A family is being threatened with eviction during a global pandemic, and your money may be helping to fund it.
Growing up in Jewish day school, I was fascinated with the ancient past. I still remember pretending to dig up Israeli artifacts in second grade. That’s probably why when I actually visited Jerusalem in 8th grade I kept picking up shards on the ground — aka pieces of trash — thinking they might be ancient artifacts. So, when we went to the City of David, the so-called home of King David and an ancient-Jerusalem themed tourist park, I was fascinated.
When we walked from the Western Wall to the City of David, I didn’t realize that we were actually going from West Jerusalem to East Jerusalem, that there was actually an unseen border where on one side people had all their rights, and on the other they didn’t. I was just excited to see King David, the first Jewish super hero.
Almost 14 years later, I still remember that at the end of the City of David tour they added a quick disclaimer: they don’t have definitive proof this is where King David lived. I remember thinking, so then why build a whole museum about it, here?
If you’ve visited Jerusalem there’s a good chance you’ve taken a tour of the City of David. Framed around an archaeological dig, the park claims to be uncovering King David’s palace. The website tagline reads: “Where it All Began.” Though City of David is classified as a national park, the site is operated by the right-wing settler Ir David Foundation, more properly known by their Hebrew acronym Elad. Elad’s mission is to Judaize East Jerusalem. They pursue this mission in two major ways:
- Manipulating the legal system in collaboration with other groups like the JNF to evict Palestinian families from their homes and turn over their properties to Jewish settlers and development projects.
- Creating tourist attractions that both perpetuate a mythology of Jewish primacy in Jerusalem and erase Palestinian connections to the land.
It wasn’t until I joined the anti-occupation movement with IfNotNow that I realized I had participated in this mythology. The City of David isn’t actually an ancient historical artifact, it’s a reminder to the Palestinian people in East Jerusalem that Jews belong here, and they don’t.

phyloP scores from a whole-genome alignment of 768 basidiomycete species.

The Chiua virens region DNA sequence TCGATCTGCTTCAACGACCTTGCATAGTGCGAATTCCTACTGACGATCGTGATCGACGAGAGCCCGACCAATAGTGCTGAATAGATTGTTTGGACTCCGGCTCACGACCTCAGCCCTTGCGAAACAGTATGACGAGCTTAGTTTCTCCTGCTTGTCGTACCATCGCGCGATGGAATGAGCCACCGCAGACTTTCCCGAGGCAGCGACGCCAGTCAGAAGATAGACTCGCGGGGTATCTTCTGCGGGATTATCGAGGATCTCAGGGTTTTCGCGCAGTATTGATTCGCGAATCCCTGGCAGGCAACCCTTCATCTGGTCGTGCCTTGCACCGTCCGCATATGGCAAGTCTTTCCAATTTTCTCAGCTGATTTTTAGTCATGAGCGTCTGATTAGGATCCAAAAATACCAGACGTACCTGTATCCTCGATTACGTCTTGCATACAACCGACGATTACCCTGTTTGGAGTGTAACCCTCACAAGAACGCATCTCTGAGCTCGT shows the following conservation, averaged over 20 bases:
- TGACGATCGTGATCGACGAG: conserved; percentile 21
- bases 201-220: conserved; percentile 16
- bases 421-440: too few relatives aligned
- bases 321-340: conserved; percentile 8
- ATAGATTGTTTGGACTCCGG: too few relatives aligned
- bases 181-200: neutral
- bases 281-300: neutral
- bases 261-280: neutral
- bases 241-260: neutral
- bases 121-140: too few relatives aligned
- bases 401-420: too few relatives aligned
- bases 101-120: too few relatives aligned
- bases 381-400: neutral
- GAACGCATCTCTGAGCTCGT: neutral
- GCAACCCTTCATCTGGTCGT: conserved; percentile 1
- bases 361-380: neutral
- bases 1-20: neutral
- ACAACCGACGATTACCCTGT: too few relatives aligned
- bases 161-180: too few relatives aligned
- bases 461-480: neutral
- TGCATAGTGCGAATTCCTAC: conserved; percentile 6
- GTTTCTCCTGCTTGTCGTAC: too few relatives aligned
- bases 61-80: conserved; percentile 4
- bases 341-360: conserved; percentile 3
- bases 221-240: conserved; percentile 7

But, if you’re a thirteen year-old Jewish boy idolizing King David, or if you’re just really excited about archaeology, you’d have no idea that your heritage is being used to dispossess Palestinians in East Jerusalem.
Two years ago I returned to the City of David, but this time it was right after I walked off a Birthright trip with a few others. Once again, the reality of the occupation was being hidden from us, but this time we chose to face reality. Instead of entering the City of David, we visited the Sumarin family.
The Sumarin family, whose home is right across from the entrance of the City of David, have been targeted by Elad’s two prong-approach to dispossess Palestinians for years. Despite having lived in their home for decades beforehand, in 1989 the Jewish National Fund — known by most American Jews as primarily a tree-planting organization — took possession of the house by using something called the Absentee Property Law. Under this law, if it can be established that the original owner of the property is absent — often through shady justifications such as the owner having passed away or spending extended time in the West Bank or another country while their family remains in the home — then the Israeli land authorities can claim ownership of the home, and then choose to pass it to an organization like the JNF. This happened to the Sumarins, whose home was given to the JNF without the family’s knowledge, and then in 1991 the JNF began suing to evict them. The Sumarin family’s story is also the story of thousands of Palestinian families who are losing or have lost their homes in East Jerusalem since 1967.